The Mind and Heart Lead
This evening our family sat together and read the entire text of the Declaration of Independence. We talked about the fundamental principles embodied in it, explained some of the 27 grievances against King George III, and felt the power of the closing paragraph of that singular document. As our family has moved from one activity to another throughout the weekend, a single thread of thought has weaved its way through my mind.
What, exactly, do we commemorate on July 4th? The answer is obvious. We celebrate the adoption of the Declaration of Independence by the Continental Congress on July 4, 1776. Yet the Revolutionary war began on April 19, 1775 with the Battles of Lexington and Concord. When the Declaration of Independence was printed and distributed throughout the colonies, General Washington had been engaged as the commander of the American army for a year. We are not celebrating the beginning of the war on the 4th of July. Interestingly, we aren’t celebrating the end of the war, either. Most Americans don’t even know when the war ended. (It effectively ended with the defeat of the British in October of 1781, but wasn’t officially concluded until the Treaty of Paris guaranteed the abandonment of British claims to the United States in 1783.) In fact, on July 4, 1776, our independence was far from won.
Yet this is the date we remember, the date upon which we celebrate our nation and the principles upon which it was founded. On this day, we celebrate an idea so powerful that it united a tiny populace and fueled it with determination to defeat the largest military force ever assembled in the history of the world. We celebrate the document that provided unity, purpose and vision to an entire generation and to the generations that have followed.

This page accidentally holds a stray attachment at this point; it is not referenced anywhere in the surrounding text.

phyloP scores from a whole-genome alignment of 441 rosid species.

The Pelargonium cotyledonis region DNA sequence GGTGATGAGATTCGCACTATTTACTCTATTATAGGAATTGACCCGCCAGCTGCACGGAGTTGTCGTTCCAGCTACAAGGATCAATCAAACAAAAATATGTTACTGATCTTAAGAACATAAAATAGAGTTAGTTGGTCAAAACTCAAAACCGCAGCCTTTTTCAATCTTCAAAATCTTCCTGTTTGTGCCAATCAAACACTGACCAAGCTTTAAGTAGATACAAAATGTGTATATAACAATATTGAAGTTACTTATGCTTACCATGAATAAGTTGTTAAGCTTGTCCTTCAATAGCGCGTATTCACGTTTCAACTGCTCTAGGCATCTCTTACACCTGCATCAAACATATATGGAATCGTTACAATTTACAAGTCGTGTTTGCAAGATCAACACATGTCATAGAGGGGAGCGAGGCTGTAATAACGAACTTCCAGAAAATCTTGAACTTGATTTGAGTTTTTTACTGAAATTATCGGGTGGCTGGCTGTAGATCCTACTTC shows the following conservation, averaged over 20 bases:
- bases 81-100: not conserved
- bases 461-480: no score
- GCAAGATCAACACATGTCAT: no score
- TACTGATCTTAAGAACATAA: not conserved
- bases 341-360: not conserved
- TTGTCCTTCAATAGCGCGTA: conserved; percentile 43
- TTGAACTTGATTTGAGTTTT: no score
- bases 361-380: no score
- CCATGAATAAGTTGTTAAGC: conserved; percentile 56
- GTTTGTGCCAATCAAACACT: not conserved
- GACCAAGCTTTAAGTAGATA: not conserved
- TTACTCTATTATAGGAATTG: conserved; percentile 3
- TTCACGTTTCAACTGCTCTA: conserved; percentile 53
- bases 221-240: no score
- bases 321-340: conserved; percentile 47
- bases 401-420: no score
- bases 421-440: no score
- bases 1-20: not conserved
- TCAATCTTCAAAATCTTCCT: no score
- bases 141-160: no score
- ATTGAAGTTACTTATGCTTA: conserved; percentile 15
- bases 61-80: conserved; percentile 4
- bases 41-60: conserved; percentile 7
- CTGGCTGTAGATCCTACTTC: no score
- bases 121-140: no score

“When in the Course of human Events, it becomes necessary for one People to dissolve the Political Bands which have connected them with another, and to assume among the Powers of the Earth, the separate and equal Station to which the Laws of Nature and of Nature’s God entitle them, a decent Respect to the Opinions of Mankind requires that they should declare the causes which impel them to the Separation.
“We hold these truths to be self-evident, that all Men are created equal, that they are endowed by their Creator with certain unalienable Rights, that among these are Life, Liberty, and the Pursuit of Happiness — That to secure these Rights, Governments are instituted among Men, deriving their just Powers from the Consent of the Governed, that whenever any Form of Government becomes destructive of these Ends, it is the Right of the People to alter or to abolish it, and to institute new Government, laying its Foundation on such Principles, and organizing its Powers in such Form, as to them shall seem most likely to effect their Safety and Happiness….
“WE, therefore, the Representatives of the UNITED STATES OF AMERICA, in General Congress, Assembled, appealing to the Supreme Judge of the World for the Rectitude of our Intentions, do, in the Name, and by he Authority of the good People of these Colonies, solemnly Publish and Declare, That these United Colonies are, and of Right ought to be, FREE AND INDEPENDENT STATES; that they are absolved from all Allegiance to the British Crown, and that all political Connection between them and the State of Great Britain, is and ought to be totally dissolved; and that as FREE AND INDEPENDENT STATES, they have full Power to levy War, conclude Peace, contract Alliances, establish Commerce, and to do all other Acts and Things which INDEPENDENT STATES may of right do. And for the support of this Declaration, with a firm Reliance on the Protection of divine Providence, we mutually pledge to each other our Lives, our Fortunes, and our sacred Honor.” (The Declaration of Independence)